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Praxis of the Voice: The Divine Name Traditions in the Apocalypse ...

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Praxis of the Voice: The Divine Name Traditions in the Apocalypse ...

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Ajouté le : 21 juillet 2011
Lecture(s) : 95
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JBL 127, no. 1 (2008): 53–70
Praxis of the Voice: e Divine Name Traditions in the Apocalypse of Abraham
andrei a. orlov andrei.orlov@mu.edu Marquette University, Milwaukee, WI 53201
A large portion of the Apocalypse of Abraham , a Jewish work known only in its Slavonic translation, deals with the celestial tour of the eponymous hero of the text. In the work’s elaborate account of the tour, which depicts Abraham’s initia-tion into the heavenly mysteries, an important detail often found in other apoca-lyptic texts is missing. The authors of the Slavonic work seem deliberately to eschew anthropomorphic depictions of the deity that often mark climactic points in other early Jewish apocalyptic accounts. This reluctance to endorse traditions of the divine form appears to be quite unusual, given that other features of the pseude-pigraphon exhibit explicit allusions to motifs and themes of the Merkabah tradition. Several distinguished scholars of early Je wish mysticism have previously noted that the Apocalypse of Abraham might represent one of the earliest specimens of Mer-kabah mysticism, the Jewish tradition in which the divine form ideology arguably receives its most advanced articulation. 1 Yet despite many suggestive allusions in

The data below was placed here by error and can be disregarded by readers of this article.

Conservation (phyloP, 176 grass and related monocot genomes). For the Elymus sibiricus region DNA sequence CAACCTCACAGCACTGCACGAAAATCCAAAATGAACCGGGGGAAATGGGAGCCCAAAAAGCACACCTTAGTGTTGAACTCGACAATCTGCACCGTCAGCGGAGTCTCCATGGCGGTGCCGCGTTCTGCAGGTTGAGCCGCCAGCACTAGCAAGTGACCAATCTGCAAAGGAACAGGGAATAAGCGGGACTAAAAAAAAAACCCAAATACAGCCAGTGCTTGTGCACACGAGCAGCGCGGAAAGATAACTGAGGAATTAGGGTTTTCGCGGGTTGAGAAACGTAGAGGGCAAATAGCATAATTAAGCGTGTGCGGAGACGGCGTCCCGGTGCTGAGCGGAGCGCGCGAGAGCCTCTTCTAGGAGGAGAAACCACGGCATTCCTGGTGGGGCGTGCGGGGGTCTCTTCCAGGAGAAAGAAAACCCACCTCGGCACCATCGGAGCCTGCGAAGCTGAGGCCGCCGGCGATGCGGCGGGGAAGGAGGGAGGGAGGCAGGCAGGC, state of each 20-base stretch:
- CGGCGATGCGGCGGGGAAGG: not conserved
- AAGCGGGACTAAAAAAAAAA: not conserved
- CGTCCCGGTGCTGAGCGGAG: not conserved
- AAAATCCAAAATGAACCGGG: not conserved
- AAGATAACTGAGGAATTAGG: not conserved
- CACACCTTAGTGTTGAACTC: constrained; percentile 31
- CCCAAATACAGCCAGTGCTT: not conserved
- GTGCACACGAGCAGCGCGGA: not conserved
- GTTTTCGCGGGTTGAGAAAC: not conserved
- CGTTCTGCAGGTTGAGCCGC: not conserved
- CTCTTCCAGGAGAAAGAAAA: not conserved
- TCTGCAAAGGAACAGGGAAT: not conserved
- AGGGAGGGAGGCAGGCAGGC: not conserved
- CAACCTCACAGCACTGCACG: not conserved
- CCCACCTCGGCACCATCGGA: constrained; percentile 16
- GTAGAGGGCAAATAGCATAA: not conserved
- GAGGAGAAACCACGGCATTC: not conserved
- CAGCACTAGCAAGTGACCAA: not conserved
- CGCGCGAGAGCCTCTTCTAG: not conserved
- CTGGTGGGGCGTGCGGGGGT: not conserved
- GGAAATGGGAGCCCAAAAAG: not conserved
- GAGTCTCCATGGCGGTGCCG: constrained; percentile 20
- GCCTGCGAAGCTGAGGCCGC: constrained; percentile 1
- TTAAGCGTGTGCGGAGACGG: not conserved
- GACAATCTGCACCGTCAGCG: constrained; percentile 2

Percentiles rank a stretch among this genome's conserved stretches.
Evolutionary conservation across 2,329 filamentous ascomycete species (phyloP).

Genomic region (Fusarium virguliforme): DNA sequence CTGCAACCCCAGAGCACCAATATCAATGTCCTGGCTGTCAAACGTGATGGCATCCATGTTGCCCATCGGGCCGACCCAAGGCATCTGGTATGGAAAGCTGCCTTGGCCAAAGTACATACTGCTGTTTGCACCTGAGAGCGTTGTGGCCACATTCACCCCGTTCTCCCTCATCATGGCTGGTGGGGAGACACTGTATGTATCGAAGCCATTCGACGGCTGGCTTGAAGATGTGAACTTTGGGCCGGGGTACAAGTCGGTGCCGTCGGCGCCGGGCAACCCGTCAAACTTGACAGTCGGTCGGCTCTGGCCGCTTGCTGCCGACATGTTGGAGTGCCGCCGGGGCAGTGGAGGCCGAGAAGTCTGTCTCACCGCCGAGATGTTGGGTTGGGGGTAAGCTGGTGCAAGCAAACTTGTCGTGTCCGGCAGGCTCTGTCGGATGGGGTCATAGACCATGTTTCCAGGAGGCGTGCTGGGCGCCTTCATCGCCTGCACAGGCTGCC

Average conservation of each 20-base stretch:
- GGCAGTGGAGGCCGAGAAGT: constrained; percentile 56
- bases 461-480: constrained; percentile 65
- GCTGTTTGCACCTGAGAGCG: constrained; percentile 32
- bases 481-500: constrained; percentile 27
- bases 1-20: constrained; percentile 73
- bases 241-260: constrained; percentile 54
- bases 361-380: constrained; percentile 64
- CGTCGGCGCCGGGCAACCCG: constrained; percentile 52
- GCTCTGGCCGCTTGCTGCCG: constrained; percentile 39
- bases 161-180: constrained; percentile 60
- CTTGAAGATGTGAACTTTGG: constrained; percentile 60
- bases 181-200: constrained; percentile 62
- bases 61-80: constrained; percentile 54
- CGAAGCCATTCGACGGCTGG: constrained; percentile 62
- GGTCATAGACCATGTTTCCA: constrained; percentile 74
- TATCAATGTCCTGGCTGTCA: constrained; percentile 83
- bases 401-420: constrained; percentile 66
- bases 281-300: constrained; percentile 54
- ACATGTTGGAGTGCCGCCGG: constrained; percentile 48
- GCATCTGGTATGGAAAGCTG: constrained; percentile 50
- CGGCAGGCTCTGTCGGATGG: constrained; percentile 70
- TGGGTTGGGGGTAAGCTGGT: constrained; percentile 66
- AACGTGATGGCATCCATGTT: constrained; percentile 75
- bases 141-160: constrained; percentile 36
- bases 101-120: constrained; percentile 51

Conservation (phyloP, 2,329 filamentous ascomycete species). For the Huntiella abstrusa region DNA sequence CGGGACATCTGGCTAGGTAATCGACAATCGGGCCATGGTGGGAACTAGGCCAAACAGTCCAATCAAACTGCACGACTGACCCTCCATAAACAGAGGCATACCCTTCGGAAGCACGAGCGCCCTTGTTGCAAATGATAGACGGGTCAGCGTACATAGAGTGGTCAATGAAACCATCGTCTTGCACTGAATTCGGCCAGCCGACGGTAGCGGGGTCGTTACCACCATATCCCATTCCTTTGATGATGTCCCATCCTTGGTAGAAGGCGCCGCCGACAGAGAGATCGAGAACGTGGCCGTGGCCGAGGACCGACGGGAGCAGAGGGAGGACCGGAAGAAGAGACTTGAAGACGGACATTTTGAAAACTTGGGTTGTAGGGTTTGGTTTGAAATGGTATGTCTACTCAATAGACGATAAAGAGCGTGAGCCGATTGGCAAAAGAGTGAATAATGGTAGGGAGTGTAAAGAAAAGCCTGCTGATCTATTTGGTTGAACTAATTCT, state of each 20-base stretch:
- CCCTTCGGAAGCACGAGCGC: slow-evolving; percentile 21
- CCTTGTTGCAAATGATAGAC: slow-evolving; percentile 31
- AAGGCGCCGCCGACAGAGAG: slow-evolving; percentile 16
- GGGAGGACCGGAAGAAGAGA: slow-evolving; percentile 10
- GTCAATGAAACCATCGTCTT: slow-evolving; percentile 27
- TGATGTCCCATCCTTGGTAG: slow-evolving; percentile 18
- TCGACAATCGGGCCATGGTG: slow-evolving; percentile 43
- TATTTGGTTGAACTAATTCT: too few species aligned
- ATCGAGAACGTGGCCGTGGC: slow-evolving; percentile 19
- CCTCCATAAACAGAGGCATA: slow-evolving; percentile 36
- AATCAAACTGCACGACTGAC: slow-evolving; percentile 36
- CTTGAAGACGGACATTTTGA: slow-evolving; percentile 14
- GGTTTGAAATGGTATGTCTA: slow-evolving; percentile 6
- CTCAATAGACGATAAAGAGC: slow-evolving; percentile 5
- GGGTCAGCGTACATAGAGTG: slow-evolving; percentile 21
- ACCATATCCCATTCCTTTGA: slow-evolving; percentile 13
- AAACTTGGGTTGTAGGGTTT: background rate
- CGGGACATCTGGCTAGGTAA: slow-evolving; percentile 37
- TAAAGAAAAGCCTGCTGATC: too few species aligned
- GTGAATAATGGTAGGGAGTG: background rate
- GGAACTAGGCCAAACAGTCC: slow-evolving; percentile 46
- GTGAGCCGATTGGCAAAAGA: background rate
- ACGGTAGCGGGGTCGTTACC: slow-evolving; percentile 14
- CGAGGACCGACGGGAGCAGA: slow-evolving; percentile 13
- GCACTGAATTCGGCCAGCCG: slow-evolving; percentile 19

1 On the Jewish mystical traditions in the Apocalypse of Abraham, see George H. Box and Joseph I. Landsman, The Apocalypse of Abraham (Translations of Early Documents; London: SPCK, 1918), xxix–xxx; Mary Dean-Otting, Heavenly Journeys: A Study of the Motif in Hellenis-tic Jewish Literature (Judentum und Umwelt 8; Frankfurt am Main: Lang, 1984), 251–53; Ithamar Gruenwald, Apocalyptic and Merkavah Mysticism (AGJU 14; Leiden: Brill, 1980), 55–56; David J. Halperin, The Faces of the Chariot: Early Jewish Responses to Ezekiel’s Vision (TSAJ 16; Tübingen: Mohr Siebeck, 1988), 103–13; Alexander Kulik, Retroverting the Slavonic Pseudepigrapha: Toward the Original of the Apocalypse of Abraham (Text-critical Studies 3; Leiden/Boston: Brill, 2004), 83–88; Belkis Philonenko-Sayar and Marc Philonenko, L’Apocalypse d’Abraham: Introduction, texte slave, traduction et notes (Semitica 31; Paris: Adrien Maisonneuve, 1981), 28–33; Christopher Rowland, The Open Heaven : A Study of Apocalyptic in Judaism and Early Christianity (New York: 53
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